When last we checked in on the Cal Ripken milestone march, it was early August and Ripken's back had just landed him on the disabled list for a second time, temporarily halting his chase for 400 home runs and 3,000 hits. Tonight, Ripken returned to the Baltimore Orioles' lineup, but the milestone march remained stuck on 399 and 2,968.

In his first game since July 31, Ripken went hitless in three at-bats and made one difficult play at third base in the Orioles' 3-1 victory over the Tampa Bay Devil Rays in front of a reverent crowd of 37,009 at Oriole Park at Camden Yards.

"It feels great to be back in there," Ripken said after the game. "Physically, everything's cool."

Ripken did manage to climb up one all-time list, albeit a dubious one. He grounded into two double plays tonight, the 321st and 322nd of his career, which trails all-time leader Hank Aaron by six. Ripken struck out in his other at-bat, before leaving the game after the seventh inning.

"After he got his third at-bat, it was a good time to take a little pressure off him," Manager Ray Miller said. "He'll be in there tomorrow. Everything went fine. I know he wanted to get some hits, but he said he felt pretty good at the plate."

Orioles slugger Albert Belle went 2 for 3, smashed his 30th homer of the season, off Tampa Bay debutant Dan Wheeler (0-1) in the fourth, singled and scored in the seventh, stole a base, and made a nifty catch at the wall in right on a drive by Jose Canseco in the sixth, as the Orioles won for the just second time in seven games.

In his second start of the season, Orioles left-hander Doug Johns (4-2) tossed 6 2/3 innings of four-hit ball without allowing a walk. Johns, changing speeds effectively and mixing in a dazzling sinker with his fastball-curve-change repertoire, completed three innings in six pitches or fewer and struck out four.

"I'm going to continue to start him," Miller said. "I was extremely impressed with the way he handled the middle of the lineup. [Numbers] three, four, five and six didn't have a hit."

Still, the biggest cheers of the night were for Ripken, who has spent 54 days on the disabled list this season -- or 54 more than he spent in the first 18 years of his career.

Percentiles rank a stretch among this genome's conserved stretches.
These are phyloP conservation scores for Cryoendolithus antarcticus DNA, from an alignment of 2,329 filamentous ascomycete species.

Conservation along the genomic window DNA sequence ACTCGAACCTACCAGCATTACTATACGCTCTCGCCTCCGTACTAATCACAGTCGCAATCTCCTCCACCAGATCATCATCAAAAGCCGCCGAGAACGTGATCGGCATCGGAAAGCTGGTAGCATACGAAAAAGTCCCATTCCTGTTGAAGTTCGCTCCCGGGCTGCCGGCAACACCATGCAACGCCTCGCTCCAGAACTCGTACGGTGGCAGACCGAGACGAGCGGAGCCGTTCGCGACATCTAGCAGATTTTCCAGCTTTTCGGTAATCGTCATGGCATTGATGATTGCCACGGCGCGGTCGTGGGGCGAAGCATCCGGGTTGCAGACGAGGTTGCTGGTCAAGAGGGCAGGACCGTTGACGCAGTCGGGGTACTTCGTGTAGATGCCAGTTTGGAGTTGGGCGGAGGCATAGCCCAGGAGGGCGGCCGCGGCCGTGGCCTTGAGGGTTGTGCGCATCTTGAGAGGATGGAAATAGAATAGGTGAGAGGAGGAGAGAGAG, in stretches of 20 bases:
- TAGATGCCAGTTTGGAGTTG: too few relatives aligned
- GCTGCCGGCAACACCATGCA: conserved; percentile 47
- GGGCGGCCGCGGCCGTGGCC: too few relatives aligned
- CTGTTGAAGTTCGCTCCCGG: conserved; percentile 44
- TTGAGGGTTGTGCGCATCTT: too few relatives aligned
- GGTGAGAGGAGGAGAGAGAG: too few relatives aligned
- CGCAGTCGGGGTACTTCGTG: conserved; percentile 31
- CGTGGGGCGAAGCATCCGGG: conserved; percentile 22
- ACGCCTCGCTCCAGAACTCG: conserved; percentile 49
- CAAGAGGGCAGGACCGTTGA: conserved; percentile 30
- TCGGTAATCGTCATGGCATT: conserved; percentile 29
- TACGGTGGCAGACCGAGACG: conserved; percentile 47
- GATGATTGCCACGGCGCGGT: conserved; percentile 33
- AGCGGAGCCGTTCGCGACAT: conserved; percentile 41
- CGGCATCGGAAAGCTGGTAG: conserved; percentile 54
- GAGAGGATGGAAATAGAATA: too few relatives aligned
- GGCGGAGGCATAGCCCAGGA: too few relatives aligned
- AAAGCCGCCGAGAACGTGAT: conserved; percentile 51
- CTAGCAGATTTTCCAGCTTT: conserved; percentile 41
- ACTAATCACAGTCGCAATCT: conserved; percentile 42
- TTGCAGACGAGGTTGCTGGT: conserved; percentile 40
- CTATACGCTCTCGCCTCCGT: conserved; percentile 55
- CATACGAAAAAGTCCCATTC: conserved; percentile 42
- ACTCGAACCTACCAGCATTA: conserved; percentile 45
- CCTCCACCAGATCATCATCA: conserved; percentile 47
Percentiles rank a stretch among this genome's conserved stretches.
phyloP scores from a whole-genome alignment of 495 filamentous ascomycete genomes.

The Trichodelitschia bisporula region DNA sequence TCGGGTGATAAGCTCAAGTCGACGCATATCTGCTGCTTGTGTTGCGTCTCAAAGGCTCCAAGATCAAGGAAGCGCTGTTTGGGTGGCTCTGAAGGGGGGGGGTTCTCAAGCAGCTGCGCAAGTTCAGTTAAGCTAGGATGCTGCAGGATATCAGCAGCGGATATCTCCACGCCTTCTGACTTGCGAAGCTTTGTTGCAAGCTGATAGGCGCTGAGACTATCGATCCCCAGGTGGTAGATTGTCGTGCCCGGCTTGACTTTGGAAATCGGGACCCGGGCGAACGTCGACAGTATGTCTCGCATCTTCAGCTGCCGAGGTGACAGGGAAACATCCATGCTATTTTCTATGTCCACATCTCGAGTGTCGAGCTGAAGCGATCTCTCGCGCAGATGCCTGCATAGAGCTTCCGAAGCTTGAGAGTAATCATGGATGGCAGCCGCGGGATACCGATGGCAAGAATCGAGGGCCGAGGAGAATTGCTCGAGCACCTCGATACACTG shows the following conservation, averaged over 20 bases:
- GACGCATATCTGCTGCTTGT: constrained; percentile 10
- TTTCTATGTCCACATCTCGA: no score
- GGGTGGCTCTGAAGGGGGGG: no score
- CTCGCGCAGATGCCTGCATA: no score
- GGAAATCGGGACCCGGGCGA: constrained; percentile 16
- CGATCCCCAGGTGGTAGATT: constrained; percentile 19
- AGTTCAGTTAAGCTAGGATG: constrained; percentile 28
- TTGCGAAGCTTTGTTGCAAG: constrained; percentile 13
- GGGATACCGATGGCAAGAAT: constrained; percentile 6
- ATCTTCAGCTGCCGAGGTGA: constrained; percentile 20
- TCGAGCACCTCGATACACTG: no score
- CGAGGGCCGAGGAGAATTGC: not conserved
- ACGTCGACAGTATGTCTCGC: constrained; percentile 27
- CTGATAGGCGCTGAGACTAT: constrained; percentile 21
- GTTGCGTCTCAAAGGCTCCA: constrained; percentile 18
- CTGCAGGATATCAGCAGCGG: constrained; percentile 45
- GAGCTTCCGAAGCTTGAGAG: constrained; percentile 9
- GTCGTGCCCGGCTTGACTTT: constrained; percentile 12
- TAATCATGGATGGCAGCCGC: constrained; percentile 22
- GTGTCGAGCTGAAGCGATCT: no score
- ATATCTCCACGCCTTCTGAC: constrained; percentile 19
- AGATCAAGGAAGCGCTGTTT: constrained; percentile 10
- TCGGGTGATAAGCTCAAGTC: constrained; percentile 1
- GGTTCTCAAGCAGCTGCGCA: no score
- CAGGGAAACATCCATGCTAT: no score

"It feels like my third Opening Day of the year," he said before the game.

If there were any questions about Ripken's ability to handle tough chances, they were answered in the bottom of the fifth. With a runner on first and two outs and the Orioles leading 2-0, Fred McGriff hit a slow roller to third. Ripken charged, bent over, made a barehanded grab and threw out McGriff on the run.

Ripken's hitting stroke might take longer to return. The last time he came off the disabled list, on May 13, he spent two days on a minor league rehabilitation assignment first. "He still has to get his timing down," Miller said. "Cal will be fine. Just give him a couple of days."

Trying to balance proper caution with a desire to help Ripken reach both career milestones, Miller said he will play Ripken every day, assuming he stays healthy, with the exception of an occasional day off when a day game follows a night game.

Miller also said he might move Ripken higher in the batting order, to second or third, in hopes of gaining a few extra at-bats for him. "If he gets rolling and swinging the bat well," Miller said, "we might do it."

To get to 3,000 hits by the end of the season, Ripken needs to average 1.07 hits per game over the next 30 games -- which is exactly his career average. This season, he has averaged 1.29 hits per game.

And if Ripken doesn't reach it this year, there is always next year. Although Ripken admitted he would consider surgery in the offseason "as a last resort" if the back continues to be a problem, he added, "It has never gotten to that point yet, and there's no reason to believe it's going to."

Earlier this season, the Orioles picked up the option on Ripken's contract for another $6.3 million in 2000. But they have made no guarantees where he will play. Third base prospect Ryan Minor is getting a good look the last two months of this season, and if Brady Anderson is moved to left, B.J. Surhoff could be a candidate to play third, with Ripken in a first base-designated hitter role.

"We don't know if Cal physically will be able to be an every-single-day player" next year, Miller said. "That's yet to be seen, depending on what happens with his back. You can't really project that."